Manuscripts to Market - The New York Pitch Launches Novel Editing Service

By Julie Field
Faculty of the New York Pitch Conference, Michael Neff and Paula Munier, have launched a boutique novel editing service. The service is "boutique" because, according to Neff and Munier, they have no intention of turning TNE into a manuscript critique factory.

As it states on the TNE website:
We do not portion out our services like dim sum, and neither are we a manuscript editing factory dependent on large volume to stay in business. We only take on a few clients each month so that dedicated and careful editorial work on your novel or nonfiction can be accomplished by not one, but two highly experienced editors (bios below) working in tandem.
Let's not fool ourselves. This is the way to do it. In truth, could there be a better approach? Pay peanuts and you get monkeys, as witnessed by the so-called professional reviewers of the manuscript editing industrial complex (whose credentials you almost never get to examine in advance) who get paid to "critique" 300+ page manuscripts; and surprise, the bulk of the critique turns out to be proofing and line editing with only a small portion being "development notes" (much of which is questionable) plus a paragraph or so of false praise and personal flattery added for good measure. The management pockets $800 to $2000 per ms--the entire structure dependent on acquiring a score of manuscripts per week.

Most writers come away feeling good and hopeful, few realizing they've basically been duped.

The Manuscripts to Market Novel Editors, however, working in a very opposed dimension, utilize not one but two highly experienced editors to work on each manuscript, thereby enabling a more realistic and balanced approach to the complex task of novel editing:
In our case, two editors equal your single best chance to become published. We possess over thirty years experience working on the publishing side of the business as well as on the literary agent side. As a result, we are networked with many literary agents and publishers in New York, and on the west coast, but just as importantly we have a solid track record of working with authors to produce books published by major commercial publishers and/or signed by major agencies.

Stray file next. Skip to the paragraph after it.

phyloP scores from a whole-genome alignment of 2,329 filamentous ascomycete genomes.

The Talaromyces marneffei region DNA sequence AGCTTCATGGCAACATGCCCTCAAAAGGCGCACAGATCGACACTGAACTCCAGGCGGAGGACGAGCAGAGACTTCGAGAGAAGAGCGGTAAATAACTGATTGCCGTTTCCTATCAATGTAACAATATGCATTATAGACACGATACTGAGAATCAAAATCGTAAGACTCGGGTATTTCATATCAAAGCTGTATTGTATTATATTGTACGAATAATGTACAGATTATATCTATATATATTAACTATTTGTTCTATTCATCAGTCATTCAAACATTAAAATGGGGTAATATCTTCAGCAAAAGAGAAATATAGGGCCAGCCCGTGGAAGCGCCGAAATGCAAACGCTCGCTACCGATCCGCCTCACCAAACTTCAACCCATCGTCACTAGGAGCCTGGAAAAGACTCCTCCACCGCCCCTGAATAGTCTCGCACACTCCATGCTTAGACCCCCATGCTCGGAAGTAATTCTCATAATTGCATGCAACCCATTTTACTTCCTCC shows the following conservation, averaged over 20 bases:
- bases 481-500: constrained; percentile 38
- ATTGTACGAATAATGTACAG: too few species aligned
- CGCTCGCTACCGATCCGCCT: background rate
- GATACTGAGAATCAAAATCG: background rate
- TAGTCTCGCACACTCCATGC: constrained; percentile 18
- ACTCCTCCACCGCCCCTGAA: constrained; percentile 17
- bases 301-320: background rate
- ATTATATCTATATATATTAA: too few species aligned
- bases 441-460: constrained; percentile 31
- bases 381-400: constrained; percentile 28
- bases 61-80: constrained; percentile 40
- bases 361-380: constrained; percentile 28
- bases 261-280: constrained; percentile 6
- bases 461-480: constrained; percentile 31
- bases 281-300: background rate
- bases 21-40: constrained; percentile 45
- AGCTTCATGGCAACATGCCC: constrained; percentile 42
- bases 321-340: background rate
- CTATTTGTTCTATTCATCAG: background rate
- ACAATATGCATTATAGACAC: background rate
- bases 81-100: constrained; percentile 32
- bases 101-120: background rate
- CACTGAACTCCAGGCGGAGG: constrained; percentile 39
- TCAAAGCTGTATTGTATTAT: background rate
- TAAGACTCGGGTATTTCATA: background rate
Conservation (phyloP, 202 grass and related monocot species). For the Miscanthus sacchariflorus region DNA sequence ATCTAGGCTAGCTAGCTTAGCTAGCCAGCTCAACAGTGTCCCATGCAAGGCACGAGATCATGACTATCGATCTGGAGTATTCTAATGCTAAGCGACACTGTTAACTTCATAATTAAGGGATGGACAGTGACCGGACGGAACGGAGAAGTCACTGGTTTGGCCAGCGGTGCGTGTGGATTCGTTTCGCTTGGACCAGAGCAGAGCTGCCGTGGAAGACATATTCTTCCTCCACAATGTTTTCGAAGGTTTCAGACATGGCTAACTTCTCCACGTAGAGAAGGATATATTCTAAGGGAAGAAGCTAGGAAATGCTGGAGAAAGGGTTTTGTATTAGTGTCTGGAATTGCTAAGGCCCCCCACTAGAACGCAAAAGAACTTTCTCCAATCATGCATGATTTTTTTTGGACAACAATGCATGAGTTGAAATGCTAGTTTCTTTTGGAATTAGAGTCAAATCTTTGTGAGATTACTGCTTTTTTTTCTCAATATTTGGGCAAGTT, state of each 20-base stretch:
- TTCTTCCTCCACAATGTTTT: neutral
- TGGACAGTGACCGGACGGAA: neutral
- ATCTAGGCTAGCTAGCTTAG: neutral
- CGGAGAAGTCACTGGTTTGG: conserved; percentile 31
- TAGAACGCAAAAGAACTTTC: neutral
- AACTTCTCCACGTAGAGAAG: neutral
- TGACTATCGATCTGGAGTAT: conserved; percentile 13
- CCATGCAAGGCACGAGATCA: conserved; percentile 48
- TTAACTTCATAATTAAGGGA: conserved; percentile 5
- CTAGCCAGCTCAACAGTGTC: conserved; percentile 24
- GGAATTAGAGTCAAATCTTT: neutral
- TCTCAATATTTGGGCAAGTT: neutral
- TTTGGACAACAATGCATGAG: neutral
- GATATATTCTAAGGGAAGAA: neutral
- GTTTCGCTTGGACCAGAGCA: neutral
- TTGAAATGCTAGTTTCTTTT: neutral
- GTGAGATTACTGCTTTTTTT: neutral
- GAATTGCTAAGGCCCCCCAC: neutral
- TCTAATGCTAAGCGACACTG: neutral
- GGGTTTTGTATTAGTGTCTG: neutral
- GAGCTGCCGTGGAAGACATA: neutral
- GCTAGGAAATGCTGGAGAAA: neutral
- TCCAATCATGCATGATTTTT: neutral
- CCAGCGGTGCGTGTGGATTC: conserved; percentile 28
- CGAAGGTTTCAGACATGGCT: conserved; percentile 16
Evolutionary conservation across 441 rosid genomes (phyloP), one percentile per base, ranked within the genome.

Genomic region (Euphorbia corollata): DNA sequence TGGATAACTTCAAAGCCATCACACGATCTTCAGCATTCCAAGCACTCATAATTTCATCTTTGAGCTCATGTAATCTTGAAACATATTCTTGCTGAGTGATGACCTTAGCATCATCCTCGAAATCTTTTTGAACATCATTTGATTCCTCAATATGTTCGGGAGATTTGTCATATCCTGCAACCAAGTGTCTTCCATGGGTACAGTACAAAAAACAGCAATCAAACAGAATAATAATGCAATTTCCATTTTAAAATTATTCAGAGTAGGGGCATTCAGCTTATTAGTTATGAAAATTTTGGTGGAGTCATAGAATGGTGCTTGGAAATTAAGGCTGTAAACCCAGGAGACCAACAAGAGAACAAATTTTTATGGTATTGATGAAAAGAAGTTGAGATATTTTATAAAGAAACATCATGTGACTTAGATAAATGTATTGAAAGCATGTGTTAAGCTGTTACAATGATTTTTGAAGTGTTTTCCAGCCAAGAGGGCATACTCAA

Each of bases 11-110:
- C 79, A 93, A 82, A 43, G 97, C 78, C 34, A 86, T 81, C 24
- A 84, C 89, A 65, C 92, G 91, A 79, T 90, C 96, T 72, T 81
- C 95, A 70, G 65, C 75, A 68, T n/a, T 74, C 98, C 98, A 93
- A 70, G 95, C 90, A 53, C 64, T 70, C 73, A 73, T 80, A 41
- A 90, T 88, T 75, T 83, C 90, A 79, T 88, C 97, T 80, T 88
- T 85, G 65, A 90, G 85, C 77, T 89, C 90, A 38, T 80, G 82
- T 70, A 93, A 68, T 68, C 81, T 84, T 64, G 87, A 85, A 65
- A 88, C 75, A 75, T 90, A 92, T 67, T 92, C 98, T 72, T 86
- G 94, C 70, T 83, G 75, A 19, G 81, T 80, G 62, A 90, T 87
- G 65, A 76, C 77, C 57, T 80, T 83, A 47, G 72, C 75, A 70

If you review the bios of the boutique editors of TNE, Neff and Munier, you'll see they do have the solid track record noted above.

The choice is obvious, but yes, we're biased on this end.


How Not To Get Blacklisted! OMG!

As someone who organizes readings and a large literary arts festival with workshops, author appearances, and exhibitors, over the last ten years I have developed a list of writers who I will not work with again. And rest assured, I’m not the only one who does this.

Why? Because they didn’t follow directions. It’s that simple. Who's on it? Writers who acted like the organizer/staff were their personal assistant/manager. 

Take note of the following ways to avoid this blacklist and be a true professional!


Double booking is such a big no-no we can’t believe you’re not aware of this already yourself. Whatever you have to do to make sure you know the days you are already booked: DO IT. Back out of our event at the last minute because you “forgot” you already had a gig? You’re on the list.


It should be no surprise to you that we need your bio and right away—possibly a short one and a long one. We also need a high resolution digital photo of the appropriate size with good lighting, not a selfie taken in the bathroom with your cell phone or with the light behind you. We need ordering information for your book. Possibly your dietary restrictions or lunch/dinner order. Special seating or parking needs. Have that at the ready to send right away. Don’t have them? Get them together and email them to yourself now so you will.

Have a publicity team? Great! They are usually more organized than authors. But pick only ONE person for us to work with.